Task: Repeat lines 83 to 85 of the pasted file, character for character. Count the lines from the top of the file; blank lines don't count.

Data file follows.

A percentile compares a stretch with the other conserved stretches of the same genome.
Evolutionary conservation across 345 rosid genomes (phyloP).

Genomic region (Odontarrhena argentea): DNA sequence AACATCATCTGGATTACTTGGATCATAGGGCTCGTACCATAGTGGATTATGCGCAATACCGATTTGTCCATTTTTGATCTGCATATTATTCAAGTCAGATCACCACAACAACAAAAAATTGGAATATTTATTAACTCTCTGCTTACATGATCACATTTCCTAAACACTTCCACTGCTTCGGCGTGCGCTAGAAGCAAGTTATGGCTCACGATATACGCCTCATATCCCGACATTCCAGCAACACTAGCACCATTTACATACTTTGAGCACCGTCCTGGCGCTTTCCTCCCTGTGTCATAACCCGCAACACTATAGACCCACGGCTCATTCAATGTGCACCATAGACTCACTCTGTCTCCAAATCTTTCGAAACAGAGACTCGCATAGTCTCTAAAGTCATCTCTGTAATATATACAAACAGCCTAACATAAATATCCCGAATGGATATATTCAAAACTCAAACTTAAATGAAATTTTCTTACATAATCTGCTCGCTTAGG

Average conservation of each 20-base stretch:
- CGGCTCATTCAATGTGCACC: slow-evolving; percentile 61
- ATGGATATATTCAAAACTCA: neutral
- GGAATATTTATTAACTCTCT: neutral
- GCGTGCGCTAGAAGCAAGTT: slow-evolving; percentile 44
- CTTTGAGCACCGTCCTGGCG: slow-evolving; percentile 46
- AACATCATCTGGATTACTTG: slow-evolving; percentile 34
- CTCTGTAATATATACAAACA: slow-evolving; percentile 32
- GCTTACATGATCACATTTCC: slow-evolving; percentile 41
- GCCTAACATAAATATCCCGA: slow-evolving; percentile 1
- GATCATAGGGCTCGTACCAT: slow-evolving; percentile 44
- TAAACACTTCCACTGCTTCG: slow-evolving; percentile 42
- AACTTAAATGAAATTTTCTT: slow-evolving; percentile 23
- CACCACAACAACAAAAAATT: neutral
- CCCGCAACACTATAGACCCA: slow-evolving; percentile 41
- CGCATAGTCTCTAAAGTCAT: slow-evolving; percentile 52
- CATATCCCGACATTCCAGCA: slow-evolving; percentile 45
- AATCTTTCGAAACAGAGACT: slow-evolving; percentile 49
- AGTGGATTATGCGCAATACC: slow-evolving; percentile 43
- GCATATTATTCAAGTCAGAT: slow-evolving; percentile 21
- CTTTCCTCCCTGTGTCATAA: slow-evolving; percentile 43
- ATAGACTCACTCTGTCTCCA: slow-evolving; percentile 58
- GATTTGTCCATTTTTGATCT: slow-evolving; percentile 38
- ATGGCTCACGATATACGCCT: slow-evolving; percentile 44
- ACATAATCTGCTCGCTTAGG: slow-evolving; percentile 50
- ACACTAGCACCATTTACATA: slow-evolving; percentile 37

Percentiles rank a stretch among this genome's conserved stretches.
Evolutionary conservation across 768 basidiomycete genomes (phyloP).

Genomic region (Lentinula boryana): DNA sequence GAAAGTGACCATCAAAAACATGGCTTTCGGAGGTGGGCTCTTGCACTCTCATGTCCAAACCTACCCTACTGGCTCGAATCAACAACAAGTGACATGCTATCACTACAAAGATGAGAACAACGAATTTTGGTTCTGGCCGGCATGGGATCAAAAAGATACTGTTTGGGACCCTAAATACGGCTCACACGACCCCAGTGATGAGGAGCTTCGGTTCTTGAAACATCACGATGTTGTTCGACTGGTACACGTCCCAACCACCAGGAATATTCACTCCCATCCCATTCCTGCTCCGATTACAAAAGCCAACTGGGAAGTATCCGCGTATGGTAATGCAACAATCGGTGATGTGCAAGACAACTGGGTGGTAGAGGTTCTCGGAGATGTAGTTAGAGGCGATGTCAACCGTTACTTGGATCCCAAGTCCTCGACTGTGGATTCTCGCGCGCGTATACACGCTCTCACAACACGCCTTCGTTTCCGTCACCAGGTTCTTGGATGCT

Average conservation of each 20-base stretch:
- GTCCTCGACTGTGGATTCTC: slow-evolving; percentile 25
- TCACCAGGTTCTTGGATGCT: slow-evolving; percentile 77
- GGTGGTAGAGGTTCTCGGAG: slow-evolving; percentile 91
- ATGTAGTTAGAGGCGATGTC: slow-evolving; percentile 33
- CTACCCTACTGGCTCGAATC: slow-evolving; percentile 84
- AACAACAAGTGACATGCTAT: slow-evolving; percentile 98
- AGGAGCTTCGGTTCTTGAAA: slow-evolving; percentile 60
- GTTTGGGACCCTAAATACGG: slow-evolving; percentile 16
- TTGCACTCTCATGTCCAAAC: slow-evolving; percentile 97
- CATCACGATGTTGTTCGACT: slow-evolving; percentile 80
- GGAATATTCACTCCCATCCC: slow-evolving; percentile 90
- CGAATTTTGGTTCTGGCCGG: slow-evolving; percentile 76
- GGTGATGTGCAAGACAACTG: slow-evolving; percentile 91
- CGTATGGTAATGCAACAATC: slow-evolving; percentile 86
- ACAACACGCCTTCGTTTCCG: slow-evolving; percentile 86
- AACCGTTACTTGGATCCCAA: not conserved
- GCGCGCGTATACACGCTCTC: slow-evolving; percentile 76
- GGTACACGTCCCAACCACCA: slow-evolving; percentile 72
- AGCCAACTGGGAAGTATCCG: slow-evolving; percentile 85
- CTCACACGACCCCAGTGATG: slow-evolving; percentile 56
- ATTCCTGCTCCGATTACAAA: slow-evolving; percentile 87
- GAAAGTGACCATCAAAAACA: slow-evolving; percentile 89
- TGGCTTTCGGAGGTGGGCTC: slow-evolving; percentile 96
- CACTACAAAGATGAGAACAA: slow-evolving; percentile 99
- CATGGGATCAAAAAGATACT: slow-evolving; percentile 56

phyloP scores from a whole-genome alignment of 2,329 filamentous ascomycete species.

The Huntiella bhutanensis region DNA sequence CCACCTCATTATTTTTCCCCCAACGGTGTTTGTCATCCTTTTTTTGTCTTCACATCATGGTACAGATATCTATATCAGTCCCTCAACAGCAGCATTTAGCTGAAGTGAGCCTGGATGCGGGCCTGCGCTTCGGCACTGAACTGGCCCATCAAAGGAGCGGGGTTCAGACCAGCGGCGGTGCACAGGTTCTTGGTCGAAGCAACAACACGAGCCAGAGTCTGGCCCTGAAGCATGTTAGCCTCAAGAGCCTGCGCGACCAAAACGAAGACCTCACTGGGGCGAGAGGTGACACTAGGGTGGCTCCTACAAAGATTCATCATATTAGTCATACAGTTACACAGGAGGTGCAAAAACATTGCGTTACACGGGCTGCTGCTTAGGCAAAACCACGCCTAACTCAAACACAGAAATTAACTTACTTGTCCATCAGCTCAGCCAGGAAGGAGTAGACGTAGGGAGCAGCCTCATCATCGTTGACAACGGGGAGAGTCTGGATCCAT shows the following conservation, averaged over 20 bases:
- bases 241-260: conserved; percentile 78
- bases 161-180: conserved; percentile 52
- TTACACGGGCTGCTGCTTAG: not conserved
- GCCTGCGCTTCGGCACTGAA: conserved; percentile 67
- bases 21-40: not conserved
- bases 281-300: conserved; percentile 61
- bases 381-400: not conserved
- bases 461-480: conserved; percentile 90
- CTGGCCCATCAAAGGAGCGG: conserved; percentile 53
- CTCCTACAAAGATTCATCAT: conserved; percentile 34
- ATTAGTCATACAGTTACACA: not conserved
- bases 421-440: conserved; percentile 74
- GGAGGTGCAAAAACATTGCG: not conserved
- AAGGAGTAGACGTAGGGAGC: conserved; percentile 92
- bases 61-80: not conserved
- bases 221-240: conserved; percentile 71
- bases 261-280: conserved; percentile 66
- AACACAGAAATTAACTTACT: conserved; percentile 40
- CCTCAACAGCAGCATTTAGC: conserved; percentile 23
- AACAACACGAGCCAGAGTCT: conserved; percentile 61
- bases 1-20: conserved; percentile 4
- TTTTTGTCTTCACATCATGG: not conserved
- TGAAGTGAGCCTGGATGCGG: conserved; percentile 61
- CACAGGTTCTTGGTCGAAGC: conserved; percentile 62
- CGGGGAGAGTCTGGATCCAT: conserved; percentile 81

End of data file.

- TGAAGTGAGCCTGGATGCGG: conserved; percentile 61
- CACAGGTTCTTGGTCGAAGC: conserved; percentile 62
- CGGGGAGAGTCTGGATCCAT: conserved; percentile 81